“This Living Hand”: Thirteenth-Century Female Literacy, Materialist Immanence, and the Reader of the Ancrene eth Robertson – – Speculum. Judith Fetterley, The Resisting Reader: a Feminist Approach to American. Fiction (Bloomington and London: Indiana University Press, , X). Pp. xxvi. Judith Fetterley (born ) is a literary scholar known for her work in feminism and women’s Calling on women readers to intervene, to resist this hailing, Fetterley calls feminist criticism a political act to “to make available to consciousness.
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A Feminist Approach to American Fiction. Judith Fetterley takes up a series of classic nineteenth and twentieth-century texts to demonstrate that “American literature is male,” that “the experience of being American is equated with the experience of being male,” and that “in such fictions the female reader is co-opted into participation in an experience from which she is explicitly excluded” p.
The Resisting Reader: A Feminist Approach to American Fiction by Judith Fetterley
Elaborating on Fiedlerian premises, Fetterley has written a sophisticated, textual Iy responsive, radical feminist study that details the American dream of escaping the power of women, from the sleep of Rip Van Winkle to the waking nightmare of Stephen Rojack.
In explanation of her title, Fetterley proposes that since “women are taught to think as men, to identify with a male point of view,” “the first act of the feminist critic must be to become a resisting reader rather than an assenting reader Fetterley argues that the American dream of escaping from women who are fully potent human beings has produced a literature in which women are killed, vilified, or idealized.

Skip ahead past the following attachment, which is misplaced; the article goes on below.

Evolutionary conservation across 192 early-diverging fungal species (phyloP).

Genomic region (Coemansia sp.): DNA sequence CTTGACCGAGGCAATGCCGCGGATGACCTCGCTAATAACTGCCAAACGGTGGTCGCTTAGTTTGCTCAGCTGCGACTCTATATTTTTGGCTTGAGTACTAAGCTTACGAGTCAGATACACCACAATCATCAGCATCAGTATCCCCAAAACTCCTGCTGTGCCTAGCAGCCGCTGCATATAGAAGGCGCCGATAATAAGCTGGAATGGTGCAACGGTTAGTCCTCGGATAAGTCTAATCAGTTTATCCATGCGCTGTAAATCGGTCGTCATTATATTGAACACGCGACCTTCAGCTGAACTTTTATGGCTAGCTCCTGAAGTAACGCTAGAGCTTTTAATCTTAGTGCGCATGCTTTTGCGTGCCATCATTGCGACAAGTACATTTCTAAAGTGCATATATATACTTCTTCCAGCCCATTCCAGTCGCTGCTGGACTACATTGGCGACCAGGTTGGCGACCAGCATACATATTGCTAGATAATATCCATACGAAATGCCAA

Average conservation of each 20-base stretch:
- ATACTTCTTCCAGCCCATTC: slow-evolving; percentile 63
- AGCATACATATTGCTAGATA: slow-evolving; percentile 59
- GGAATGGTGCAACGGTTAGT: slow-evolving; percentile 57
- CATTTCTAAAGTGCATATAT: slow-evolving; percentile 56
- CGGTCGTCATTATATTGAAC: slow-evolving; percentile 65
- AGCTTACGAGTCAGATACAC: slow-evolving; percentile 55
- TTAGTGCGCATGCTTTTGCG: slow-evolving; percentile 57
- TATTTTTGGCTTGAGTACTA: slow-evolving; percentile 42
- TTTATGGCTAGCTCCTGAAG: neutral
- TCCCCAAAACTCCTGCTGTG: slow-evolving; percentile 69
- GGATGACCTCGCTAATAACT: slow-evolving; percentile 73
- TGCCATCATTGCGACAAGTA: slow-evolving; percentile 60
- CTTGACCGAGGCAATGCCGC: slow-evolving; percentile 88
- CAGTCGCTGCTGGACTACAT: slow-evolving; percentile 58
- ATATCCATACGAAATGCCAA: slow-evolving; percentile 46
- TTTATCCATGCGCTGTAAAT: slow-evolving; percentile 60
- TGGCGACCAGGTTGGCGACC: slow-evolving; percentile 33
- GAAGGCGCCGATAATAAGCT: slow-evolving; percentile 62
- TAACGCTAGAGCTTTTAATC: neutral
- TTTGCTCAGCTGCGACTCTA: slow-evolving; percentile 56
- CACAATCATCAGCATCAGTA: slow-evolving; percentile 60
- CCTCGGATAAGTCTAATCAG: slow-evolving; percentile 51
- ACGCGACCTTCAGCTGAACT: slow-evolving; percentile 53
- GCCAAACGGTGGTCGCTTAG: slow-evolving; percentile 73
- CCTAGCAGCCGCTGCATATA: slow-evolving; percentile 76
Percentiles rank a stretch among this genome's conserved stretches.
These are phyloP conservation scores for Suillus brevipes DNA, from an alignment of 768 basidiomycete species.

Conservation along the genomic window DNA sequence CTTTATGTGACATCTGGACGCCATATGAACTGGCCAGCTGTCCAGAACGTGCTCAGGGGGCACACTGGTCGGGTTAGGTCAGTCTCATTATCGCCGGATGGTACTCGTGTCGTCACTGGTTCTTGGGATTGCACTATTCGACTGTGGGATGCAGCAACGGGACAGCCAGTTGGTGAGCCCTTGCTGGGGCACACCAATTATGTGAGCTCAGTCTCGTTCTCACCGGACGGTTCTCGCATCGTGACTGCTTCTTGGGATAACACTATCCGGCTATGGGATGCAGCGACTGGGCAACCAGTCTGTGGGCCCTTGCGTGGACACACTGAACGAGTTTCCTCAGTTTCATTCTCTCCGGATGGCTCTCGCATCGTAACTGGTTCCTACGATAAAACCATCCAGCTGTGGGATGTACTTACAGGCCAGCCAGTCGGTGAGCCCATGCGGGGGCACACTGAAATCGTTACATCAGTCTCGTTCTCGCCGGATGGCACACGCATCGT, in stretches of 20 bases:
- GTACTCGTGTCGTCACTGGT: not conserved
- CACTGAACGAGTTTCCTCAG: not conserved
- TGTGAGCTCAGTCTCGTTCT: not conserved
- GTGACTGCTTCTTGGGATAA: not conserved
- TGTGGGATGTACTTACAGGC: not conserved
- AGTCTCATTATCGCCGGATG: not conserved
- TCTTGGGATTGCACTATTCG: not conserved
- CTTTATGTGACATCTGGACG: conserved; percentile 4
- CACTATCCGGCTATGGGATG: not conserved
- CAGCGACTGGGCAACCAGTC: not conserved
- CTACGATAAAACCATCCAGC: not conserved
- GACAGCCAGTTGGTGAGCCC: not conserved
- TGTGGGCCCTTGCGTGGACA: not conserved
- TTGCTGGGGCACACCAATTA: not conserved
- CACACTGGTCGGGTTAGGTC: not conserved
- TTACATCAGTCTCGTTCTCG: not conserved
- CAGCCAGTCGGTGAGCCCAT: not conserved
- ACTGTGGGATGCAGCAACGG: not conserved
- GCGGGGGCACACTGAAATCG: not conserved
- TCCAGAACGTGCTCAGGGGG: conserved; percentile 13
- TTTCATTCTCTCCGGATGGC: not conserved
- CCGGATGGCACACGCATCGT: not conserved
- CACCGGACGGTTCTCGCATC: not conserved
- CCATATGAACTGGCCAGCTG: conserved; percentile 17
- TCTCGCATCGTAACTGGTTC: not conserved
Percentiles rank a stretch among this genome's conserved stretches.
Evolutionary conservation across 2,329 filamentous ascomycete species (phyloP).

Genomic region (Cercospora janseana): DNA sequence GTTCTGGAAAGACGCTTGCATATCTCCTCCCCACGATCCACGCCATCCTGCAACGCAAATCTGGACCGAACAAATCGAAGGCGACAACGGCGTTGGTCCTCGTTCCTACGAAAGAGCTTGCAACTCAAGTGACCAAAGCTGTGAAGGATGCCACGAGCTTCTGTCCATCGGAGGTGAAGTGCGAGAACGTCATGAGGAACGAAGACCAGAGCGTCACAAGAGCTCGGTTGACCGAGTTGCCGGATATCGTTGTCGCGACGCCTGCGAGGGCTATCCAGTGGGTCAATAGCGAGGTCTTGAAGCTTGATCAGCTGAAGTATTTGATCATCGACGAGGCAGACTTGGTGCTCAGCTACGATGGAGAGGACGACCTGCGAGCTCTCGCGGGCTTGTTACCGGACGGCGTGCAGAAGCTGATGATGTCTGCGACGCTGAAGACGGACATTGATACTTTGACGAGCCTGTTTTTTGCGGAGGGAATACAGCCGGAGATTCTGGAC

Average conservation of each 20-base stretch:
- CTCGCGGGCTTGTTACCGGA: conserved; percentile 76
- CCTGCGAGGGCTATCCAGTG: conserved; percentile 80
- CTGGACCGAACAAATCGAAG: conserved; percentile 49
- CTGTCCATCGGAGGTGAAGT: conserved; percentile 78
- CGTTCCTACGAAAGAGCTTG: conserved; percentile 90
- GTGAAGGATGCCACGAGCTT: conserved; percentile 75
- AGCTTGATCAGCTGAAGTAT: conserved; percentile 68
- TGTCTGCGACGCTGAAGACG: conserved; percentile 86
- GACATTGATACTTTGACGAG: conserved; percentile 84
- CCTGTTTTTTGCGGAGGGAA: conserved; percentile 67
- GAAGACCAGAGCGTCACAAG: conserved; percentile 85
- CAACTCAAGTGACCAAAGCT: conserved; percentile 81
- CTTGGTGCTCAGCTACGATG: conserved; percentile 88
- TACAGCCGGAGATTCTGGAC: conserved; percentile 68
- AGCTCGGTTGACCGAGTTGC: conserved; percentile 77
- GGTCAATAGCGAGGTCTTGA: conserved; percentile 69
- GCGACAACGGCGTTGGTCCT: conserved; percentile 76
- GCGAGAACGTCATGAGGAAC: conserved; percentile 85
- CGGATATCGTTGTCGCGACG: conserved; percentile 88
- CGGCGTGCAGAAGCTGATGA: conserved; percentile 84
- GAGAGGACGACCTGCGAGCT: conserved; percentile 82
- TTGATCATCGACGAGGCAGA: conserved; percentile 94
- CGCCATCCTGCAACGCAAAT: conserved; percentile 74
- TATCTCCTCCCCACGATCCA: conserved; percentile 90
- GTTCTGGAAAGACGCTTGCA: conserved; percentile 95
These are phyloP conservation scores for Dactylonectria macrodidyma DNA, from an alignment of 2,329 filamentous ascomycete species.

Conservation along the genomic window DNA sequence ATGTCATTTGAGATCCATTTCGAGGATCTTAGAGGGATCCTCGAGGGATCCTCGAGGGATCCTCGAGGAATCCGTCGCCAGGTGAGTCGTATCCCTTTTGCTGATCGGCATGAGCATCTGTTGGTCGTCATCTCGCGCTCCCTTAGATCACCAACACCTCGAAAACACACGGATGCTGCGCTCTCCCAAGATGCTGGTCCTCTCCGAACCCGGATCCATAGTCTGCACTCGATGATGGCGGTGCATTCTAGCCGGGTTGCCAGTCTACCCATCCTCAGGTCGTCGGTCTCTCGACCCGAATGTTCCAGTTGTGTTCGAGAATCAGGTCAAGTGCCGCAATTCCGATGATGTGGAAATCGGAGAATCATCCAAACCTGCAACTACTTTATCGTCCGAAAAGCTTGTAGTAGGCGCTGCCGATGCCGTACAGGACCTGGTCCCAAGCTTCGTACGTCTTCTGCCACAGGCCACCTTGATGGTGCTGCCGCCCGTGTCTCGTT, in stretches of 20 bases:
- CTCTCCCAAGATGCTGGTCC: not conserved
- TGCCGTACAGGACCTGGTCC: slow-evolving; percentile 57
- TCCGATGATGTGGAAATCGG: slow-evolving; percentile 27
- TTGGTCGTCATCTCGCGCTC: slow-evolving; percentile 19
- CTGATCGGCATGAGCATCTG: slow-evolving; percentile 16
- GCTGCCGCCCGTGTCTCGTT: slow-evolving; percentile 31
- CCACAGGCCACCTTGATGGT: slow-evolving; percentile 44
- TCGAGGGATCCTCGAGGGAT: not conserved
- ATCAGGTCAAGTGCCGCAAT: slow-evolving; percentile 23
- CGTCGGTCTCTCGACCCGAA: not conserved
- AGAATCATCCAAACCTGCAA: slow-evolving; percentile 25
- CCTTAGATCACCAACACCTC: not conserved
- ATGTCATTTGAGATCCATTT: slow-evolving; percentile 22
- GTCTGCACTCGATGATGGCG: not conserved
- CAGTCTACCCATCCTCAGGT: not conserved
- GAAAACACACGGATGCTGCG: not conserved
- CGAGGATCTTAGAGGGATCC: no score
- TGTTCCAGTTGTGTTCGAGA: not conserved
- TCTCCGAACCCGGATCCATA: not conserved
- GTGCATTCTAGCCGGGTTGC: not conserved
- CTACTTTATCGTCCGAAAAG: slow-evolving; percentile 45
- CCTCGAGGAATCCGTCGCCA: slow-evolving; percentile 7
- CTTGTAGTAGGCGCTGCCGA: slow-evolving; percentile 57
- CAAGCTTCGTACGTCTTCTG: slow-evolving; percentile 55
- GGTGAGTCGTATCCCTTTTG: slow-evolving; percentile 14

Of these, the chapters on Mailer and James seem to me best. Fetterley shrewdly diagnoses the main difficulty in interpreting Mailer, which is that “it is impossible to determine to what degree lhis fetishism about being male!
Of James’s works, The Boston i ans is, of course, the most explicitly concerned with feminist Issues, though Washington Square and The Portrait of a Lady, for example, explore the same concerns.
Fetterley’s interpretations, especially of the short stories, teader compelling syntheses of psychology, history, literary history, cultural politics, and literary observation. She calls “Rip Van Winkle” “the inevitable dreamwork of the persona created by Benjamin Franklin in his Autobiography, the inevitable consequence of the massive suppressions required by Franklin’s code of success. Redaer voice to which RIp gives ear is the exact opposite of the [Franklin!
Fetterley then turns this interpretation on a feminist axis: Irving’s ant i femini sm, she notes, makes Rip’s flight fetterey the mountains contain “the classic hhe of American male culture: In Faulkner’s “A Rose for Emily,” she argues that “men’s attitudes toward women turn back upon themselves; it is a demonstration of the thesis that it is impossible to oppress without in turn being oppressed, it is impossible to kill without creating the conditions for your own murder.
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